We can see that the fintech industry recovery is back on the agenda. He gradually recovered from the pandemic and gained momentum to push businesses forward.
According to the State of Fintech Report (CB Insights, 2021), global fintech funding reached a record $132 billion in 2021, twice as much as in 2020, and represents a dollar of capital -risk out of five (about 21%) . Most of the major fintech categories reached record funding levels in 2021, signaling that the true fintech boom is driven by growing market interest and increased investment in the fintech industry.
According to the report, banking transactions and financing hit record highs last year. If we compare 2021 funding to 2020, it has increased by 128% and real business by 14%. Overall, payments funding reached record levels in 2021, up 124% year-on-year and transactions up 34% year-on-year.
We cannot obtain information without analyzing the statistics of electronic money and payment licenses received in 2021 and 2020.
Table 1, Number of IP & EMI licenses issued (2020-2021)
Considering the statistics in the table above, we can see that 178 payment institutions and 84 electronic money institutions were registered in the EEA and the UK. The total number of payment and electronic money institutions registered in 2021 in the EEA reached 110 or 71 payment institutions and 39 electronic money institutions. While in the UK, the total number of registered payment and e-money institutions was 152 (PI – 107, EMI – 45).
The total number of EEA and UK licenses increased by 60 or 30% in 2021 (compared to 2020). However, if we analyze the EEA countries in more detail, we can conclude that the number of licenses increased by only two licenses, while the UK recorded a growth of 69% or 62 licenses.
Table 2, Number of PI & EMI licenses issued (calculated together 2020-2021)
Besides general licensing statistics, it is important to investigate the top nine jurisdictions of 2020 and 2021 (countries that issued more than five licenses). Norway and Ireland left the 2021 ranking, and eventually Malta and France took their place with 7 and 8 licenses issued as a result.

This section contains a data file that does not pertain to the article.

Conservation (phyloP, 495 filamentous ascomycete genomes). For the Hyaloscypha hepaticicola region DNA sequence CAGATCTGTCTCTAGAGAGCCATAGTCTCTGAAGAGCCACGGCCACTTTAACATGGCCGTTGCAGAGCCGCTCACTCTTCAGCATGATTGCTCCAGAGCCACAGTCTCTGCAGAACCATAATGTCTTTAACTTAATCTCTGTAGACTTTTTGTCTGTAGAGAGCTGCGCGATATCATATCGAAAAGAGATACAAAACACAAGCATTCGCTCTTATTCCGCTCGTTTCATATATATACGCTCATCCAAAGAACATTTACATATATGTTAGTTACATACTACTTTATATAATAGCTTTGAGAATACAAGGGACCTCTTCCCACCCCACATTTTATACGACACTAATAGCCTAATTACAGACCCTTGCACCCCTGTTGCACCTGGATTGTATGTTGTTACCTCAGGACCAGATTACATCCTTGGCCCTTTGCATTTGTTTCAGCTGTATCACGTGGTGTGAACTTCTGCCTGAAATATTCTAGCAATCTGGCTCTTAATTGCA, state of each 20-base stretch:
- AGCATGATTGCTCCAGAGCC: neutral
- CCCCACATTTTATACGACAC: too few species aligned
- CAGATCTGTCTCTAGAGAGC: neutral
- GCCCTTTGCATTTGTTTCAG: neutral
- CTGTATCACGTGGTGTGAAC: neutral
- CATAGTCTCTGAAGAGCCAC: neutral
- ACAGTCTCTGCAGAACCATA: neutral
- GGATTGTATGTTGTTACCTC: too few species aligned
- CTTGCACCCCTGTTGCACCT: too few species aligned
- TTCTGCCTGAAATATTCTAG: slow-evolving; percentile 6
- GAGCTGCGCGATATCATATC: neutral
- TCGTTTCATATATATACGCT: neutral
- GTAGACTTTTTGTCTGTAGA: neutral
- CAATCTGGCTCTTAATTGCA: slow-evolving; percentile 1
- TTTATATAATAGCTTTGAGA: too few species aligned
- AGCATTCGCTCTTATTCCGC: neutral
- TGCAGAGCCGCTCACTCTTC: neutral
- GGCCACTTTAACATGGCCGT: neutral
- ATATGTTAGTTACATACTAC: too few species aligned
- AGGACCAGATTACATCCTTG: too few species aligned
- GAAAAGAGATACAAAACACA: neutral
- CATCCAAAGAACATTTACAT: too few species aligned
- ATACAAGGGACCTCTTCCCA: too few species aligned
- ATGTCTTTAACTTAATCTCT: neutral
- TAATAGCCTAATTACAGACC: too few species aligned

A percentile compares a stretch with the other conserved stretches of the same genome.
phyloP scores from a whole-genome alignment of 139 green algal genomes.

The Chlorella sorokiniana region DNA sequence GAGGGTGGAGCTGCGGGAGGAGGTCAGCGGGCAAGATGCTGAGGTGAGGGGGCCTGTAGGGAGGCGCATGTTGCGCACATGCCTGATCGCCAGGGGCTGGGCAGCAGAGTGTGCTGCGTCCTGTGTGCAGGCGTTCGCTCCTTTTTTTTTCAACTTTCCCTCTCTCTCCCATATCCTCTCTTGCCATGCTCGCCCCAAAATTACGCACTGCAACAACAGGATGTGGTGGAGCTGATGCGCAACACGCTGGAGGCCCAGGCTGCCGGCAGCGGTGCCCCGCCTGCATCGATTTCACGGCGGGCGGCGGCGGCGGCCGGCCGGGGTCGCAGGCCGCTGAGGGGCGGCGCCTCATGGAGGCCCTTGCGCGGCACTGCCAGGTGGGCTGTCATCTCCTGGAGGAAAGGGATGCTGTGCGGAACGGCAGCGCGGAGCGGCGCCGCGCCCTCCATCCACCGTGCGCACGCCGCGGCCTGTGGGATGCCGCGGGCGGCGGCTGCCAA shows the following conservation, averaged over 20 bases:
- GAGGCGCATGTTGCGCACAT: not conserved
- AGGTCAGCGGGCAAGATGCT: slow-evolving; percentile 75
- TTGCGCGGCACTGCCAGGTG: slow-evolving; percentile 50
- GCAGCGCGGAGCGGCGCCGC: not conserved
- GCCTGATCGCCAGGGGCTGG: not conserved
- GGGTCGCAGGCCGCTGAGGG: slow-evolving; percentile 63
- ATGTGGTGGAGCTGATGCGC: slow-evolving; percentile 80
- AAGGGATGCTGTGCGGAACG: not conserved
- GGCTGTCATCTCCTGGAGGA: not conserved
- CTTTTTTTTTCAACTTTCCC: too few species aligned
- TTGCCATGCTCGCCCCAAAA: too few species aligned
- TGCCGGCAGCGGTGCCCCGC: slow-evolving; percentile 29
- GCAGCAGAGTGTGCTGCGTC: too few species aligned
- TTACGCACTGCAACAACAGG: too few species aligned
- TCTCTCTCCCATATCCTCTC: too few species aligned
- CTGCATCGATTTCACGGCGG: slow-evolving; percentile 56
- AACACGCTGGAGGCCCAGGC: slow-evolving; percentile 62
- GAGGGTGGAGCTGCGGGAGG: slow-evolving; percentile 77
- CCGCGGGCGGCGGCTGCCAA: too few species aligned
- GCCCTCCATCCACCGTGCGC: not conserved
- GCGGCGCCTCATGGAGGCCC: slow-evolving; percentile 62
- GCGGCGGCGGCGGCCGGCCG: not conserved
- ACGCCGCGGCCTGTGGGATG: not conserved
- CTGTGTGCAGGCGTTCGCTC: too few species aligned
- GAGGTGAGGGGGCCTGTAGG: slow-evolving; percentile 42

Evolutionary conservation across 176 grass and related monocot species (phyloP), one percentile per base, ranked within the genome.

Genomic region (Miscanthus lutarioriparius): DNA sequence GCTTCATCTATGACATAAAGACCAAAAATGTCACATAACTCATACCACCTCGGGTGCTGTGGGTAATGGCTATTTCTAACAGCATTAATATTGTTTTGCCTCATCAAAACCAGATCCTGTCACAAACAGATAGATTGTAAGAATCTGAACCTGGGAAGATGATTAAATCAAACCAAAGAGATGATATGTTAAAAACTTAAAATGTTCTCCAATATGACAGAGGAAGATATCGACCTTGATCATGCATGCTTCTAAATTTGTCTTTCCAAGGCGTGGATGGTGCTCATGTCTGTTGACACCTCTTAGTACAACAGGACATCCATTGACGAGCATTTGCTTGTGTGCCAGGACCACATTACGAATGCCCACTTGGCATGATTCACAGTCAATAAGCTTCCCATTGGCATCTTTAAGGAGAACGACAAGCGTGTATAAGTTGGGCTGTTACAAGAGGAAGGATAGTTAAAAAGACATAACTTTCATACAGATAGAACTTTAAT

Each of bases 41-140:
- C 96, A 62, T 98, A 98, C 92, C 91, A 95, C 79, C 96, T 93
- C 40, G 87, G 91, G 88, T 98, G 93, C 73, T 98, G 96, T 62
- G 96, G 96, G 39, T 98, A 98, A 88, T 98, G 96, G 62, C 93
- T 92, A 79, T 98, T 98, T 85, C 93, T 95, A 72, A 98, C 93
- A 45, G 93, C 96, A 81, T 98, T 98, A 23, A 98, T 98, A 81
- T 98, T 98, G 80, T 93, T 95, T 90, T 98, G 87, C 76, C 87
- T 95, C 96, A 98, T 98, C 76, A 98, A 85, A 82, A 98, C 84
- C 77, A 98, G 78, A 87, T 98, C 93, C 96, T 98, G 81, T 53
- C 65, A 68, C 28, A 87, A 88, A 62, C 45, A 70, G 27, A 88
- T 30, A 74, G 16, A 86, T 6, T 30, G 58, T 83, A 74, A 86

The UK has seen incredible growth. But, of course, we understand that this growth has been fueled by Brexit and the end of the transition period when EEA companies had to secure their positions in the UK. But that’s not the only reason the UK has succeeded. While the majority of European regulators have decided to tighten their requirements in terms of local teams and the physical presence of a company in the region, the United Kingdom remains open to international companies.
Lithuania had initially served as the European leader after the United Kingdom, but it began to lose ground. The number of licenses is gradually decreasing from year to year. It showed a 35% decrease compared to 2020 (from 20 licenses to 13) and a 25% decrease year-on-year for 2019-2020 (from 27 licenses to 20). The country, which was claimed to be the best jurisdiction for payment and e-money businesses, is gradually tightening licensing requirements. This affects both aspects – the duration of reviewing applications and the number of licenses issued.
The other country, which experienced a negative growth rate, is Ireland. Last year, the Irish regulator issued only two licenses (for comparison, in 2019 – Ireland issued 15 licenses, in 2020 – 6 licenses). The regulator changed the conditions for obtaining a license, which caused such a decrease. For example, now all of the company’s top management must be based in Ireland and the team (of seven to ten people) must be identified at the license application stage.
Against the backdrop of Lithuania and Ireland, Malta turned out to be a surprise in this ranking. With a reputation for being a difficult jurisdiction (only one license in 2020), the jurisdiction issued seven licenses in 2021, coming close to major countries more influential and larger than Malta. What is interesting? All licenses issued in Malta are EMI. Do you have any idea what this means in the long term? Does Malta want to become the “new Lithuania”? Only time will tell..
Other countries like Germany, Sweden, the Netherlands and Spain remain active in the industry. However, when considering openness to startups and international companies, Spain can be ranked as one of the most scrutinized jurisdictions.